Box 3a: Insert your own name and home address as the responsible person of this trust. If there is additional responsible person in your trust, he/she would be identified on a Form 23. The new Arsenal Gun Trust design includes forms customized for you to remove such people so they are excluded from this process and the fingerprinting and photographs. Later, you may appoint a responsible person to your trust, and such a person would not need to provide fingerprints or photographs if he/she were not appointed to your trust in the capacity of a responsible person while an NFA application is in process with ATF.
Box 4b: If you are making an NFA firearm using a firearm previously made by another manufacturer, such as a stripped lower receiver to be built as a new SBR, you must provide the name and location of the original manufacturer identical to how that information appears on the existing firearm/receiver. For an imported item, be careful not to confuse the engraved name of the importer, if any, with the name of the manufacturer. If you are not using an existing firearm to make your new NFA firearm, you must identify your trust as the manufacturer. This would be the case for an 80% lower or a new silencer you wish to make.
Box 4c: You must provide the model identical to how it appears on the existing firearm you are using. Like 4b, if you are not using an existing firearm, you should provide a new model name of your own creation.
Box 4d: As mentioned above, you may not claim 'multi' as the caliber. Specifiy the single caliber which will initially be used for the new firearm to be built.
Box 4e: Always double check you have reported the exact serial number appearing on the existing firearm to be used in making the new NFA firearm. If none, then you may create one of your choosing.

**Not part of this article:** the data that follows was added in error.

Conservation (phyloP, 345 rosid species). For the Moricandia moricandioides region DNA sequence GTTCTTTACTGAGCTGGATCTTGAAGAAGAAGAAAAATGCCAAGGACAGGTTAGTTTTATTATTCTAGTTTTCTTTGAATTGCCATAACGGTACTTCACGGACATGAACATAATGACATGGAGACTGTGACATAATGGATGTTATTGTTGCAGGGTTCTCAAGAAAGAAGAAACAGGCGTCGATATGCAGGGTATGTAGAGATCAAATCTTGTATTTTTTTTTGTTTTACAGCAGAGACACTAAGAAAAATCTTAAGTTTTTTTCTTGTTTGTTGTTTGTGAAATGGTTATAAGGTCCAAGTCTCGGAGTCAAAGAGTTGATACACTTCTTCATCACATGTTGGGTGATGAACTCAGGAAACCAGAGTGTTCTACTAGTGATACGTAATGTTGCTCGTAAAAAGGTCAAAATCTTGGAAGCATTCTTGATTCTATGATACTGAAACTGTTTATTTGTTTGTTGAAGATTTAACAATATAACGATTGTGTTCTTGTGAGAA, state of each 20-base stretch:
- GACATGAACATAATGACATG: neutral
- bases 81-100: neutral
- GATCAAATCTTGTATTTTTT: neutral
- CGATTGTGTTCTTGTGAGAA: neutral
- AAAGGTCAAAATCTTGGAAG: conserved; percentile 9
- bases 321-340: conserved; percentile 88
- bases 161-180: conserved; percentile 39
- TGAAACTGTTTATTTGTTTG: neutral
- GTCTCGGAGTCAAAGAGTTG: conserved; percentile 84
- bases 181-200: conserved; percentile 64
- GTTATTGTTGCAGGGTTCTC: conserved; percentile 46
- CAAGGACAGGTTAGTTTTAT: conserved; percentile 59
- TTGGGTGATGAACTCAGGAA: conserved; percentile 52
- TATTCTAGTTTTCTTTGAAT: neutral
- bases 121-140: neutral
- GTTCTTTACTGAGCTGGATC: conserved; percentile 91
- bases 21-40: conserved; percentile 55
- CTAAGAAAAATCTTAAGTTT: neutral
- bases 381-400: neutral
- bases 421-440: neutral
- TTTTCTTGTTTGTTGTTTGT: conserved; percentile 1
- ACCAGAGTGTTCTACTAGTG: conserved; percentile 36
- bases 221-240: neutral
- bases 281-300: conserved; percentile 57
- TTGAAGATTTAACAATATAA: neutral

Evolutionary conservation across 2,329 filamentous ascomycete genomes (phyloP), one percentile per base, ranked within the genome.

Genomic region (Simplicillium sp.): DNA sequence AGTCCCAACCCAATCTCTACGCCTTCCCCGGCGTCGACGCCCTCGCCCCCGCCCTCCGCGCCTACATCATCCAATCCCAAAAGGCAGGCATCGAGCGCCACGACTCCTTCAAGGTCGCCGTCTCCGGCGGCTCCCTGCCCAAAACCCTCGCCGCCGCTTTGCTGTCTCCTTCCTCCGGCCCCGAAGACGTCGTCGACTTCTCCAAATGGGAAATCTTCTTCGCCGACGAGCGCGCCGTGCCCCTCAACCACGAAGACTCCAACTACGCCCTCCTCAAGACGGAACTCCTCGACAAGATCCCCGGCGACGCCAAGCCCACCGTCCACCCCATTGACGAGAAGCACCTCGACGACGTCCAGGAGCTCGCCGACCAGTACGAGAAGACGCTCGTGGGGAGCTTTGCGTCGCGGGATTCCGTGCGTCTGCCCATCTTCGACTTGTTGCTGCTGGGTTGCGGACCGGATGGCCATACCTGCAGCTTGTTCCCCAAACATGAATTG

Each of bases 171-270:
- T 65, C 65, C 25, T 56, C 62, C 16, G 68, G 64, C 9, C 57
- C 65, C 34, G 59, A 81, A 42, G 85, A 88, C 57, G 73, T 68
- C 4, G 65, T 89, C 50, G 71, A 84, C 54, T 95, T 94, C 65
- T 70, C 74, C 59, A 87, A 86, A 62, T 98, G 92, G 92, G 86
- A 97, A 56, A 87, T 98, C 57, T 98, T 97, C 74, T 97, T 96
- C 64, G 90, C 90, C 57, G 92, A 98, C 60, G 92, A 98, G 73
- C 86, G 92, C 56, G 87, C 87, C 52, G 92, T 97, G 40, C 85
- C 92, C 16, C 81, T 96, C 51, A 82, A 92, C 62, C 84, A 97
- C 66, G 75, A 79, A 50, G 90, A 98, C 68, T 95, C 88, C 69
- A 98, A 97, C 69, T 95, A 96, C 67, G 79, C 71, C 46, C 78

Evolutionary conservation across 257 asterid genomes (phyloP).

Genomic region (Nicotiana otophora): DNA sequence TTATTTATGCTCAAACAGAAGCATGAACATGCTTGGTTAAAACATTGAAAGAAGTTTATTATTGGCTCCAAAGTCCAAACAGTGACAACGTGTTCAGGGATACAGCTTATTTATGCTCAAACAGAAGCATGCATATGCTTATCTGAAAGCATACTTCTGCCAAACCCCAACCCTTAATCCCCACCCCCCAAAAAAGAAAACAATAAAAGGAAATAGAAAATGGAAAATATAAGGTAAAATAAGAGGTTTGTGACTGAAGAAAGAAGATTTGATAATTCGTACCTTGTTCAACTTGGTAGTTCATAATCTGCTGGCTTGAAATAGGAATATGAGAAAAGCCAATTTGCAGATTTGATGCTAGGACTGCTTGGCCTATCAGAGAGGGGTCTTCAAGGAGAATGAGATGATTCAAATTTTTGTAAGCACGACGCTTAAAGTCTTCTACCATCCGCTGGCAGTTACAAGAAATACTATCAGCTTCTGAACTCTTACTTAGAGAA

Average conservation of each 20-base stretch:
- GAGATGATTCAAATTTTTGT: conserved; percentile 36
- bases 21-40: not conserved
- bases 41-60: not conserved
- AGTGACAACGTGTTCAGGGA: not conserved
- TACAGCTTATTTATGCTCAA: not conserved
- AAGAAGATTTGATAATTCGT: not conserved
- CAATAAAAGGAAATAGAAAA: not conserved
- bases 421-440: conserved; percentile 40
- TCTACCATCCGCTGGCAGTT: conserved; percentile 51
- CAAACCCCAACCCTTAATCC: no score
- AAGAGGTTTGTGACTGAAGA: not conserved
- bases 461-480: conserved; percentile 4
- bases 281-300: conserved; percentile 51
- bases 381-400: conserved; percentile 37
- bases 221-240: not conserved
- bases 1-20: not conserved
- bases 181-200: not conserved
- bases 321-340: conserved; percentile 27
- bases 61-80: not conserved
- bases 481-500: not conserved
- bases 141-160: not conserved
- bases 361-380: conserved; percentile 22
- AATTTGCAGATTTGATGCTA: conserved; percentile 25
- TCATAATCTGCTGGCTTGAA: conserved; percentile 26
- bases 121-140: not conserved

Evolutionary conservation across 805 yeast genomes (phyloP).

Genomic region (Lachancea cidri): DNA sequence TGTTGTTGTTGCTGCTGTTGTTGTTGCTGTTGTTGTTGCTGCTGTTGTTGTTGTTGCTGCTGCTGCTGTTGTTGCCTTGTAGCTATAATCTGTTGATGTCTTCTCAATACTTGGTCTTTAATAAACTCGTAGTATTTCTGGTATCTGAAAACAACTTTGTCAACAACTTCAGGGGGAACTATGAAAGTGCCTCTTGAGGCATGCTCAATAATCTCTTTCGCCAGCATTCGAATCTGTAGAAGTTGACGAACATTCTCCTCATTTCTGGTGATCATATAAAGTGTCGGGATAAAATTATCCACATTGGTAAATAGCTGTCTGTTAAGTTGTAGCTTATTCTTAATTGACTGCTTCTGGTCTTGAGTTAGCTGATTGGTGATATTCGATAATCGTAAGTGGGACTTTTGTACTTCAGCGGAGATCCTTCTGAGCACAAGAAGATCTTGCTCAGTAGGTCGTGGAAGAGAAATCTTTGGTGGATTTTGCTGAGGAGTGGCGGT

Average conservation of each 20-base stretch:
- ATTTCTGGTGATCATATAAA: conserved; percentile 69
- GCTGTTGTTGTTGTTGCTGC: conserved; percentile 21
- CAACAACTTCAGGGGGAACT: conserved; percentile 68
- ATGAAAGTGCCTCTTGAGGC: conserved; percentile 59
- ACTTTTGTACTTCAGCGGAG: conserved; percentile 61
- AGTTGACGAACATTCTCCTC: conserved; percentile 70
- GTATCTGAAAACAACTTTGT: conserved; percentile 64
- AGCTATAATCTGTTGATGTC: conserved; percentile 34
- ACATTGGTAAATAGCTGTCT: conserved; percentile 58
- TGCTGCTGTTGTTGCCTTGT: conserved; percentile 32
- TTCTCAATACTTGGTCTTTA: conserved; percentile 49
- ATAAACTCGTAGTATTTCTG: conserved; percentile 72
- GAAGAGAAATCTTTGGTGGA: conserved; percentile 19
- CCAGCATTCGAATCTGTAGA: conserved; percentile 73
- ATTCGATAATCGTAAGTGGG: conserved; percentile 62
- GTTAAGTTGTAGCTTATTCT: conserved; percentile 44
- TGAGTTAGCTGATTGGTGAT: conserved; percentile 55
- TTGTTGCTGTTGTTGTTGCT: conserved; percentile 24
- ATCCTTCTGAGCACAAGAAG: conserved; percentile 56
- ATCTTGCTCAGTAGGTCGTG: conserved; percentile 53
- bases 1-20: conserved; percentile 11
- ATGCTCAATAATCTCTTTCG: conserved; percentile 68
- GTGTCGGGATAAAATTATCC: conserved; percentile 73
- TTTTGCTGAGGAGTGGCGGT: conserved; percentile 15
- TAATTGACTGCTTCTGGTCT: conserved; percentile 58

Box 5: Identify the CLEO for the jurisdiction matching the address you provided in Box 3a.
It is hoped that if this new eForms system proceeds smoothly, it will lead to the launch of an eForm 4, to submit ATF Form 5320.4 for the transfer of NFA firearms, such as required in a retail purchase of an NFA firearm like a suppressor.
In the words of one of Arsenal Attorneys’ favorite FFLs, these online systems could bring ATF from 1940s level of technology used for the traditional paper applications and fingerprints toward the 21st century.
Arsenal Attorneys serve clients in the area of firearms law. The firm serves clients across America from its headquarters in the metro-Washington, DC area. The firm is particularly renowned for its Arsenal Gun Trust, a solution helping clients in the registering, handling, and estate planning of firearms, particularly those regulated under the National Firearms Act. Arsenal Attorneys' team includes lawyers licensed to practice law in nearly every state where NFA firearms are lawful to possess.
Most NFA firearms, like silencers, are legal in the following states: Alabama, Alaska, Arizona, Arkansas, Colorado, Connecticut, Florida, Georgia, Idaho, Indiana, Iowa, Kansas, Kentucky, Louisiana, Maine, Maryland, Michigan, Minnesota, Mississippi, Missouri, Montana, Nebraska, Nevada, New Hampshire, New Mexico, North Carolina, North Dakota, Ohio, Oklahoma, Oregon, Pennsylvania, South Carolina, South Dakota, Tennessee, Texas, Utah, Vermont, Virginia, Washington, West Virginia, Wisconsin, and Wyoming.
This information is provided for informational purposes only, and it is not legal advice, nor does it establish an attorney-client relationship.